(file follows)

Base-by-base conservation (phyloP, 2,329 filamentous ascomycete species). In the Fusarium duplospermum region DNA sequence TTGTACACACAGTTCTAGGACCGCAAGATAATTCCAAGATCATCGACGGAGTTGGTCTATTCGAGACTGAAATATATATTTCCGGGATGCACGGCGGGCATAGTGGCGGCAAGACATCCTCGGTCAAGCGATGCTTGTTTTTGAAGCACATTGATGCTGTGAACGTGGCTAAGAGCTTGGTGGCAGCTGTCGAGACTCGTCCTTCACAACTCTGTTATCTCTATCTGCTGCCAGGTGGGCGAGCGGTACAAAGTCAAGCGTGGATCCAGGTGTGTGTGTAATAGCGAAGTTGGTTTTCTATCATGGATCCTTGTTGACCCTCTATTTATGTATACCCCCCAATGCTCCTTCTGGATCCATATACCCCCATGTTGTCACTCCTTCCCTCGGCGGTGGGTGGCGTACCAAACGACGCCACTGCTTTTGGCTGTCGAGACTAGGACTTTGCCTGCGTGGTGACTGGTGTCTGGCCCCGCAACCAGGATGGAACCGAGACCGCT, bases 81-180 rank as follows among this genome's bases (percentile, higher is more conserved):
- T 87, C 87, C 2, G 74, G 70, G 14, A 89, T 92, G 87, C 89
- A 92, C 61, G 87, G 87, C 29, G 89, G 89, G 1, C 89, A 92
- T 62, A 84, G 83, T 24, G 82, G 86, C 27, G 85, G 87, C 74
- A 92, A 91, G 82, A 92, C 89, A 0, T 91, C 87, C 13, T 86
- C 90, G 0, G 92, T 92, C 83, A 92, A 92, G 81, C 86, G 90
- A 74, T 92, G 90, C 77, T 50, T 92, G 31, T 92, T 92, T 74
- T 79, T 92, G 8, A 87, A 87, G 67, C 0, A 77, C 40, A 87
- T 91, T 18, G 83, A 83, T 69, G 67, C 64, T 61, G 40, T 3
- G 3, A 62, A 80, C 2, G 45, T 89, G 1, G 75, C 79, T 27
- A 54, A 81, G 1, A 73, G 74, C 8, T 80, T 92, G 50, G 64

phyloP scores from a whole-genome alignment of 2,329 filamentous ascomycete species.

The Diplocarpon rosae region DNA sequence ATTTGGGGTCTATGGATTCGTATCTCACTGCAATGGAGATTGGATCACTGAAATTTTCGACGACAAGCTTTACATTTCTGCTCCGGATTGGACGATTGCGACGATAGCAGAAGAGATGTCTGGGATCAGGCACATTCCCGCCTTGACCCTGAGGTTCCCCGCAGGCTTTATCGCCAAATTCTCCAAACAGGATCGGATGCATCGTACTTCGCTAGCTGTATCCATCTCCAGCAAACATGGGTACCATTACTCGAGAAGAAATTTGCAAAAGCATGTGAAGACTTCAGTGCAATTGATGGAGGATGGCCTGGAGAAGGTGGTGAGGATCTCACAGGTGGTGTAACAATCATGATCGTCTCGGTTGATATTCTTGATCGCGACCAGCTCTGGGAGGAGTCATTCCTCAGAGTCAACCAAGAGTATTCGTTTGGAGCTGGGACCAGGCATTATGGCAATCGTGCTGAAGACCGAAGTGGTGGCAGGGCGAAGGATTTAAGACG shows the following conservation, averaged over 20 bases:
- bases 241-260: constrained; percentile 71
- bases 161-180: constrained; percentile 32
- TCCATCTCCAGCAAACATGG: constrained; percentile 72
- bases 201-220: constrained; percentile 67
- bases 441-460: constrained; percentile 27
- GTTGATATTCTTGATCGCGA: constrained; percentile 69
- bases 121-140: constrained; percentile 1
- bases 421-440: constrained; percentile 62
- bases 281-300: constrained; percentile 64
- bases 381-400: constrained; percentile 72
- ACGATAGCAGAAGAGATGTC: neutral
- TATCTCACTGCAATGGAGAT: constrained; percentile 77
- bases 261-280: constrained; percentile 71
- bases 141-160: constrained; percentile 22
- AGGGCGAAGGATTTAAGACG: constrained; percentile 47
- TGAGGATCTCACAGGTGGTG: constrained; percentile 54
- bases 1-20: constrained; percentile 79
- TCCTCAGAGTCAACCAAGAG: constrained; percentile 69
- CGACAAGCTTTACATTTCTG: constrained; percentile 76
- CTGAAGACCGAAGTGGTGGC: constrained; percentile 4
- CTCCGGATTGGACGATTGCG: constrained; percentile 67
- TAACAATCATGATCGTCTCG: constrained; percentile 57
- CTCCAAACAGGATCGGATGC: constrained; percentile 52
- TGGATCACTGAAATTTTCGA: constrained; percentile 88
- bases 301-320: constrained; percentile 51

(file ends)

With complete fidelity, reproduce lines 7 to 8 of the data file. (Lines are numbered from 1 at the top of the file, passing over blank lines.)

- A 74, T 92, G 90, C 77, T 50, T 92, G 31, T 92, T 92, T 74
- T 79, T 92, G 8, A 87, A 87, G 67, C 0, A 77, C 40, A 87